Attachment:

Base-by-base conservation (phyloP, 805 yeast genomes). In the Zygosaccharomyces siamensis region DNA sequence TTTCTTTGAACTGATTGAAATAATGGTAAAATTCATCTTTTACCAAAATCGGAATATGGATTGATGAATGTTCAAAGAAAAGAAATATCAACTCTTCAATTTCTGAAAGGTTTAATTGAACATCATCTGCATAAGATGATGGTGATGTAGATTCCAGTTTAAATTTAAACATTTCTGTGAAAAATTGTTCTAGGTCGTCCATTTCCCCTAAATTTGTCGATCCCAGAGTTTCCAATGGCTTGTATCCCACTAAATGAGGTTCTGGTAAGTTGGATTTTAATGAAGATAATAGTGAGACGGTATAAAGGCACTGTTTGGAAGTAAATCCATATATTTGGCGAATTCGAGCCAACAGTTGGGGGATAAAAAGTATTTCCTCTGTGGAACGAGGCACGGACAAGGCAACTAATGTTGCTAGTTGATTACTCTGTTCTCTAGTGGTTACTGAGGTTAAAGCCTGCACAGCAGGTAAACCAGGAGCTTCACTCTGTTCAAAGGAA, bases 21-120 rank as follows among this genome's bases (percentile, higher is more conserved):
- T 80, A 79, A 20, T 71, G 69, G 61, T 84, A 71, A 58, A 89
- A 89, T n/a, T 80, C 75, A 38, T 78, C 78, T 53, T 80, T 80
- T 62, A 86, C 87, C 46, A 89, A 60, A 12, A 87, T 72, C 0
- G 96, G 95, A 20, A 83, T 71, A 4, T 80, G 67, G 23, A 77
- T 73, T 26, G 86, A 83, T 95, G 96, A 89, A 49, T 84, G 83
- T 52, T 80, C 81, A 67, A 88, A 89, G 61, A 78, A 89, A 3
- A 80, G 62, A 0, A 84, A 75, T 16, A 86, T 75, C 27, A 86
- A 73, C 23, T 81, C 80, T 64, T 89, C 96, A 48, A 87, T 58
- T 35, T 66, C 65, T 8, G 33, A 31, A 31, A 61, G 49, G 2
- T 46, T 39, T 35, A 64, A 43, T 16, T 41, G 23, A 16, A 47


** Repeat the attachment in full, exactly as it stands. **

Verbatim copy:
Base-by-base conservation (phyloP, 805 yeast genomes). In the Zygosaccharomyces siamensis region DNA sequence TTTCTTTGAACTGATTGAAATAATGGTAAAATTCATCTTTTACCAAAATCGGAATATGGATTGATGAATGTTCAAAGAAAAGAAATATCAACTCTTCAATTTCTGAAAGGTTTAATTGAACATCATCTGCATAAGATGATGGTGATGTAGATTCCAGTTTAAATTTAAACATTTCTGTGAAAAATTGTTCTAGGTCGTCCATTTCCCCTAAATTTGTCGATCCCAGAGTTTCCAATGGCTTGTATCCCACTAAATGAGGTTCTGGTAAGTTGGATTTTAATGAAGATAATAGTGAGACGGTATAAAGGCACTGTTTGGAAGTAAATCCATATATTTGGCGAATTCGAGCCAACAGTTGGGGGATAAAAAGTATTTCCTCTGTGGAACGAGGCACGGACAAGGCAACTAATGTTGCTAGTTGATTACTCTGTTCTCTAGTGGTTACTGAGGTTAAAGCCTGCACAGCAGGTAAACCAGGAGCTTCACTCTGTTCAAAGGAA, bases 21-120 rank as follows among this genome's bases (percentile, higher is more conserved):
- T 80, A 79, A 20, T 71, G 69, G 61, T 84, A 71, A 58, A 89
- A 89, T n/a, T 80, C 75, A 38, T 78, C 78, T 53, T 80, T 80
- T 62, A 86, C 87, C 46, A 89, A 60, A 12, A 87, T 72, C 0
- G 96, G 95, A 20, A 83, T 71, A 4, T 80, G 67, G 23, A 77
- T 73, T 26, G 86, A 83, T 95, G 96, A 89, A 49, T 84, G 83
- T 52, T 80, C 81, A 67, A 88, A 89, G 61, A 78, A 89, A 3
- A 80, G 62, A 0, A 84, A 75, T 16, A 86, T 75, C 27, A 86
- A 73, C 23, T 81, C 80, T 64, T 89, C 96, A 48, A 87, T 58
- T 35, T 66, C 65, T 8, G 33, A 31, A 31, A 61, G 49, G 2
- T 46, T 39, T 35, A 64, A 43, T 16, T 41, G 23, A 16, A 47